Jewish World Review Jan. 16, 2003 / 13 Shevat, 5763
One of the most important decisions of Bush's presidency
http://www.NewsAndOpinion.com | By the time you read this, President Bush already will have made one of the most important decisions of his presidency. No, I'm not talking about whether the president will give the order to oust Iraqi President Saddam Hussein, though that clearly is at the top of the president's priorities. By Thursday, the president must decide whether or not to disavow unequivocally the use of racial and ethnic preferences in college admissions.
On Jan. 16, briefs are due in the U.S. Supreme Court in a case involving racial and ethnic preferences at the University of Michigan undergraduate and law schools, and it is customary in a case of this importance for an administration to file a brief with the Court stating its position. This case has been 25 years in the making, ever since the Court issued its infamous Bakke decision, which established a justification for colleges to use race in selecting their students in the interests of promoting "diversity."
It's inconceivable that the president would support Michigan's program -- one of the worst in the nation. The Michigan affirmative action plan actually awarded extra points to black and Hispanic applicants, allowing students with significantly worse grades and test scores to be admitted over better-qualified white and Asian students. The median test scores of black students admitted to the University of Michigan undergraduate program were 230 points lower and high school grades nearly a half point lower (on a four-point scale) than that of whites in the mid-1990s when my organization, the Center for Equal Opportunity (CEO), analyzed admissions records for the school. Indeed, Michigan ranked second worst in using racial preferences in selecting students among the 57 public colleges and universities CEO analyzed.
But the administration must go further than simply criticizing Michigan's program. Unless the Supreme Court once and for all throws out the "diversity" rationale as the basis on which schools can elect to take race into account in picking their students, this issue will continue to fester. And the president should lead the way by urging the Court to abandon racial discrimination in the name of "diversity."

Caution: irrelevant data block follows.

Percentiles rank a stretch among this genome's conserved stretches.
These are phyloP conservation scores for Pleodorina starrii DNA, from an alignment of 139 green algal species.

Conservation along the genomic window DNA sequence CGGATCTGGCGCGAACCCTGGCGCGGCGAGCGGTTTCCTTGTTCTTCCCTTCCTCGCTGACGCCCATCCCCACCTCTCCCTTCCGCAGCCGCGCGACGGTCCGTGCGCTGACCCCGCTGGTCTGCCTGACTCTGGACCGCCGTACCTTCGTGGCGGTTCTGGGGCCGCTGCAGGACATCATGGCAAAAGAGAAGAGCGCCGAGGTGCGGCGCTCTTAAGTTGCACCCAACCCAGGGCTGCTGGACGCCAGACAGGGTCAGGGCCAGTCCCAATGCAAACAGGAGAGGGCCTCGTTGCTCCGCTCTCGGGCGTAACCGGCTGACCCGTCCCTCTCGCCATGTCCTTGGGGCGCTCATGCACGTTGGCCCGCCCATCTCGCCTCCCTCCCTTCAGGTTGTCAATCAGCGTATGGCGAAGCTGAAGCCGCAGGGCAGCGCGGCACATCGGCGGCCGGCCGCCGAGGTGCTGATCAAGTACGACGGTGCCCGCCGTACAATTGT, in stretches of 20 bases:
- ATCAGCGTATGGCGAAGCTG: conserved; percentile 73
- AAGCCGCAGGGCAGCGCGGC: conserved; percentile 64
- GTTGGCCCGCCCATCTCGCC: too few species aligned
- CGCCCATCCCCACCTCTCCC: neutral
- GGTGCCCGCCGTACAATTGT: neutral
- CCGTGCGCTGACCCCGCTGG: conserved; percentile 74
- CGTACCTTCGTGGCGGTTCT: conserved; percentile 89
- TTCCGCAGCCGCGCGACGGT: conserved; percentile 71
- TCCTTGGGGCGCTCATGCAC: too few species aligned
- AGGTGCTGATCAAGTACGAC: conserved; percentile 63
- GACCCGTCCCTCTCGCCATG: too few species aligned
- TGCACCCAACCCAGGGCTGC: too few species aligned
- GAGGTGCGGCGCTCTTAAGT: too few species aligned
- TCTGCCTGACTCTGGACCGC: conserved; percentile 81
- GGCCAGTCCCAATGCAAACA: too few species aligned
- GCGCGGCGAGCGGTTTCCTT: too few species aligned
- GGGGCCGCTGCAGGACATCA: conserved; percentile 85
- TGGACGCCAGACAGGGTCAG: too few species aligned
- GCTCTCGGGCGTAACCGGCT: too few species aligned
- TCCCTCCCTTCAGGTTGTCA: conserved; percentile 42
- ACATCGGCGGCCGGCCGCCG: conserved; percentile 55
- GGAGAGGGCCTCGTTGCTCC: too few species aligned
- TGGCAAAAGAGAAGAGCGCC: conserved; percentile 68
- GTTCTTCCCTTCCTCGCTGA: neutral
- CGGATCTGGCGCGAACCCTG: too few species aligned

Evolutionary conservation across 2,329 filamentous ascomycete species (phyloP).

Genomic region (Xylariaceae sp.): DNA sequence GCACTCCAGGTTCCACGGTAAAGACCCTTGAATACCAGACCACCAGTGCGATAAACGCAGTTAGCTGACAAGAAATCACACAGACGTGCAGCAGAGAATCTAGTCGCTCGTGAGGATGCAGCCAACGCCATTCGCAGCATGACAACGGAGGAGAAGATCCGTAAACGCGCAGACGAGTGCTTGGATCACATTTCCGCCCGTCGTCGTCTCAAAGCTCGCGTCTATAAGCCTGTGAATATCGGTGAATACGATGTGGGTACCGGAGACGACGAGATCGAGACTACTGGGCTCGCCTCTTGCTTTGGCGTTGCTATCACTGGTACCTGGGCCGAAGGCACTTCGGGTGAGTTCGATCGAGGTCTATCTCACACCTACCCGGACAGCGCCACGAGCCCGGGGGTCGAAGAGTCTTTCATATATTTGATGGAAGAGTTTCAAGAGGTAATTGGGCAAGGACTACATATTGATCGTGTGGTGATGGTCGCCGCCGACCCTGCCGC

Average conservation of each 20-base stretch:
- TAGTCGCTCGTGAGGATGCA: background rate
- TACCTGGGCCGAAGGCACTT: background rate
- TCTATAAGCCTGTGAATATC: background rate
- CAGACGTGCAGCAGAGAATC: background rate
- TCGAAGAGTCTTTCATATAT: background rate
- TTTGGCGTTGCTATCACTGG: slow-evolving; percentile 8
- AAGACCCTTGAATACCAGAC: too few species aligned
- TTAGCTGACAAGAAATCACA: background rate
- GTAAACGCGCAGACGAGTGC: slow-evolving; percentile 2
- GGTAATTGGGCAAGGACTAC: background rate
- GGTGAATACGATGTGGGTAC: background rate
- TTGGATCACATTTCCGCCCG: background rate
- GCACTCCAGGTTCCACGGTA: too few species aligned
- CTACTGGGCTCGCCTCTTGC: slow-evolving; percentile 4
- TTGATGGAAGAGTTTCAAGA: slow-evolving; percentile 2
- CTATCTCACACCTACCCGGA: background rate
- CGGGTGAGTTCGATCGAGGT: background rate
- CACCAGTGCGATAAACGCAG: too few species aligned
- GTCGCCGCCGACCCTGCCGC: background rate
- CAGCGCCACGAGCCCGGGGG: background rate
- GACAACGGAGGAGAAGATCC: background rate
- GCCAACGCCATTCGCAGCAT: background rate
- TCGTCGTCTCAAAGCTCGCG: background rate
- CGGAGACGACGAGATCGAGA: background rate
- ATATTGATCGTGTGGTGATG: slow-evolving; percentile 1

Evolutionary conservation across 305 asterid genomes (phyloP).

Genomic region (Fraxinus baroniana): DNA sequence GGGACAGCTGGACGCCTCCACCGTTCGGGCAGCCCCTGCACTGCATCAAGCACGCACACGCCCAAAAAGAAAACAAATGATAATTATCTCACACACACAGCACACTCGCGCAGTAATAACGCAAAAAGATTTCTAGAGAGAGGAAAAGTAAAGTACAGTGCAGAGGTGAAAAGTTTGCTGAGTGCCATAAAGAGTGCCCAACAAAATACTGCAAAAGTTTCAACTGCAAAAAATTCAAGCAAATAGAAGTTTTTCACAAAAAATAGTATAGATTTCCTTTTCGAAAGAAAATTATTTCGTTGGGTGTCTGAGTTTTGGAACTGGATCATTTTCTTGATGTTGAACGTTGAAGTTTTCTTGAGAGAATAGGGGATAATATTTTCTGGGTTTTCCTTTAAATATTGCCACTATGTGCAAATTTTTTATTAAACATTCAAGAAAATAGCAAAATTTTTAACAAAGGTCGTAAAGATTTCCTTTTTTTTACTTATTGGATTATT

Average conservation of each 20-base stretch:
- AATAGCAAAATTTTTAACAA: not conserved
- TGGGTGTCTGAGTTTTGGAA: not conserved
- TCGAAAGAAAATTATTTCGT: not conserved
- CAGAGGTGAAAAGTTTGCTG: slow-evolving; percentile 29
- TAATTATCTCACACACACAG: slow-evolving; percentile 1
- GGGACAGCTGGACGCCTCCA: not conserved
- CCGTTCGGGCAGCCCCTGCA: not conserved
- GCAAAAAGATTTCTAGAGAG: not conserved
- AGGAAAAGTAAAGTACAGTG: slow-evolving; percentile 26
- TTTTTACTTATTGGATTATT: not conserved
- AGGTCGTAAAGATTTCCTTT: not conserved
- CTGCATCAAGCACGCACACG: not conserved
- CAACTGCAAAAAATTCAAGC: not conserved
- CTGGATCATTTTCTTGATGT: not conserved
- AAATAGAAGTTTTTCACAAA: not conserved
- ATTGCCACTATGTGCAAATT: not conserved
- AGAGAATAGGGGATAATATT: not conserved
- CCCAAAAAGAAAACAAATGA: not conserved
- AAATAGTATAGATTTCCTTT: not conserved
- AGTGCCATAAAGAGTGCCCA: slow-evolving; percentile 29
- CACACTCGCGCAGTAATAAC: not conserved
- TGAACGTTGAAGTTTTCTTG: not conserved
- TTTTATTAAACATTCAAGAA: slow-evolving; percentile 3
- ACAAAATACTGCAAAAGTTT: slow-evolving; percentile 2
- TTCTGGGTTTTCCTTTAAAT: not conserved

The president is already on record supporting this view. When he was running for re-election as governor of Texas in 1998, Bush filled out a questionnaire from the nonprofit Campaign for a Colorblind America, in which he said he disagreed with the statement: "For the sake of obtaining a diversity of viewpoints and experiences, public educational institutions should be allowed to consider the race and ethnicity of applicants." Bush even appended his own comments on the questionnaire: "I do not support race-based quotas or preferences," he said. "Public colleges and universities have an affirmative duty to offer equal opportunity to all applicants. Equal opportunity doesn't guarantee equal results -- but it guarantees that every person will get a fair shot based upon their potential, heart and merit," he added.
The president shouldn't let the administration's brief in the Michigan case be the last word on expanding opportunity, however. One of the reasons Bush was able to disavow racial preferences in the name of diversity and still garner significant support in the black and Hispanic communities in Texas was that he promoted greater access to college for all disadvantaged students in the state by improving high school college preparation programs in low-income schools.
He has an even greater opportunity to promote his vision of "affirmative access" as president. He's already started with his "No Child Left Behind" program by emphasizing higher standards and more accountability in elementary and secondary schools, but there's more work to be done at the higher education level.
Ending racial preferences is the first step, but making colorblind equal opportunity a reality requires a renewed commitment to closing the skills gap between black and Hispanic students and their white and Asian counterparts. Pretending this skills gap doesn't exist by promoting race-based "diversity" in college admissions, however, isn't the answer -- and I'm betting the president knows it.
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